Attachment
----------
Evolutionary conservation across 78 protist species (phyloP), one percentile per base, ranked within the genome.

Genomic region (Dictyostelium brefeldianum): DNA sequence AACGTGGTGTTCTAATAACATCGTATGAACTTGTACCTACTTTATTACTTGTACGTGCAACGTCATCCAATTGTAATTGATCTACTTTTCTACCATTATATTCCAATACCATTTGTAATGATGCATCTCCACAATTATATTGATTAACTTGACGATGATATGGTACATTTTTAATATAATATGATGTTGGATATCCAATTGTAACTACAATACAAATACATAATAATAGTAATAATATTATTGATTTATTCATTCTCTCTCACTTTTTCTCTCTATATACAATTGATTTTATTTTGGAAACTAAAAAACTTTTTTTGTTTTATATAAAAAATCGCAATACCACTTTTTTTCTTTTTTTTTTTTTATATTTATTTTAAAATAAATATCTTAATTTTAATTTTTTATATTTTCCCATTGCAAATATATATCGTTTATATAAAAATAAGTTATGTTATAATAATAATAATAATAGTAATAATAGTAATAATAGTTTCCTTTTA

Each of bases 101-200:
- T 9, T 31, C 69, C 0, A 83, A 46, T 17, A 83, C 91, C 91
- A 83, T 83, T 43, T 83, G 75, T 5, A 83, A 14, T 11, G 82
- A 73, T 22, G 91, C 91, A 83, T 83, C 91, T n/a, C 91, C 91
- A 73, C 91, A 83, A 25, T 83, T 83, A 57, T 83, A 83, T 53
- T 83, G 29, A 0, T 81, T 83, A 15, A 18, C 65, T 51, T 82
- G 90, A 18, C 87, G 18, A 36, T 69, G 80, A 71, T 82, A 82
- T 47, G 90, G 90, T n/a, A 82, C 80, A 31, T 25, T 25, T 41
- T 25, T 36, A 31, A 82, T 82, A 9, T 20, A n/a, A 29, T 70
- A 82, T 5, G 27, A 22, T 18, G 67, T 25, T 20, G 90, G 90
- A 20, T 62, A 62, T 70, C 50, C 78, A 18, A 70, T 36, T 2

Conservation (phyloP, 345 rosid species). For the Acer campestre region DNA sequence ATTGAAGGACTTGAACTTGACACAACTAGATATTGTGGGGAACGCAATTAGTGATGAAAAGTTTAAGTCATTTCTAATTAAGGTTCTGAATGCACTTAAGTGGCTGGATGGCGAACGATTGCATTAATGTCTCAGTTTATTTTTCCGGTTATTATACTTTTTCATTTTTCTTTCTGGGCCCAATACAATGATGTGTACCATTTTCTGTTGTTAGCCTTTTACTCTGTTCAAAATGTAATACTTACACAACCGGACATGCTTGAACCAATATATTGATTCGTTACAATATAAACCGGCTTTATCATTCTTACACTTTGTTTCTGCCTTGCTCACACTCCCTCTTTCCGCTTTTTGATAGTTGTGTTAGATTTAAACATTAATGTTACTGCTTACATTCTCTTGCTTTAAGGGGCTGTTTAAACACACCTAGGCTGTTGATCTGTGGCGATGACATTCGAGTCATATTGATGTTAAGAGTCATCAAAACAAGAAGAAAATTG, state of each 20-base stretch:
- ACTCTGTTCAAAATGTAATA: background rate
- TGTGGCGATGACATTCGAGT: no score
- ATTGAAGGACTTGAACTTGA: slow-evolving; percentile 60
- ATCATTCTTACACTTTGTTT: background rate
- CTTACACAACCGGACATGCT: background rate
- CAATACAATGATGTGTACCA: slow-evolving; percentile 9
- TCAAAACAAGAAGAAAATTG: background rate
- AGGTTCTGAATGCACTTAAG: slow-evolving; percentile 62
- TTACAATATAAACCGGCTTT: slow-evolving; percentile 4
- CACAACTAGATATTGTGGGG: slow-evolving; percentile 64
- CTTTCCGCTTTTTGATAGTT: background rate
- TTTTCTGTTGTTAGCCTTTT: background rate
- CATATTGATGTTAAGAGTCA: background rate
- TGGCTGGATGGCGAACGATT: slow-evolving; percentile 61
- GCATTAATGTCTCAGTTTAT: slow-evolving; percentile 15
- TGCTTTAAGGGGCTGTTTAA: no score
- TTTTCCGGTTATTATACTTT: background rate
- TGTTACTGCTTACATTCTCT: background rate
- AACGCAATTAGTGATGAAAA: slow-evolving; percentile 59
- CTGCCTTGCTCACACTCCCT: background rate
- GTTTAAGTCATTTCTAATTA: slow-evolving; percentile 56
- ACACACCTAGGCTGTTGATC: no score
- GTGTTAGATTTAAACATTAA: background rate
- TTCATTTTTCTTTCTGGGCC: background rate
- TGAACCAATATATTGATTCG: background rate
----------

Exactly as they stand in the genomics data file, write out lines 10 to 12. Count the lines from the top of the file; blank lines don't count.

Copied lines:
- T 47, G 90, G 90, T n/a, A 82, C 80, A 31, T 25, T 25, T 41
- T 25, T 36, A 31, A 82, T 82, A 9, T 20, A n/a, A 29, T 70
- A 82, T 5, G 27, A 22, T 18, G 67, T 25, T 20, G 90, G 90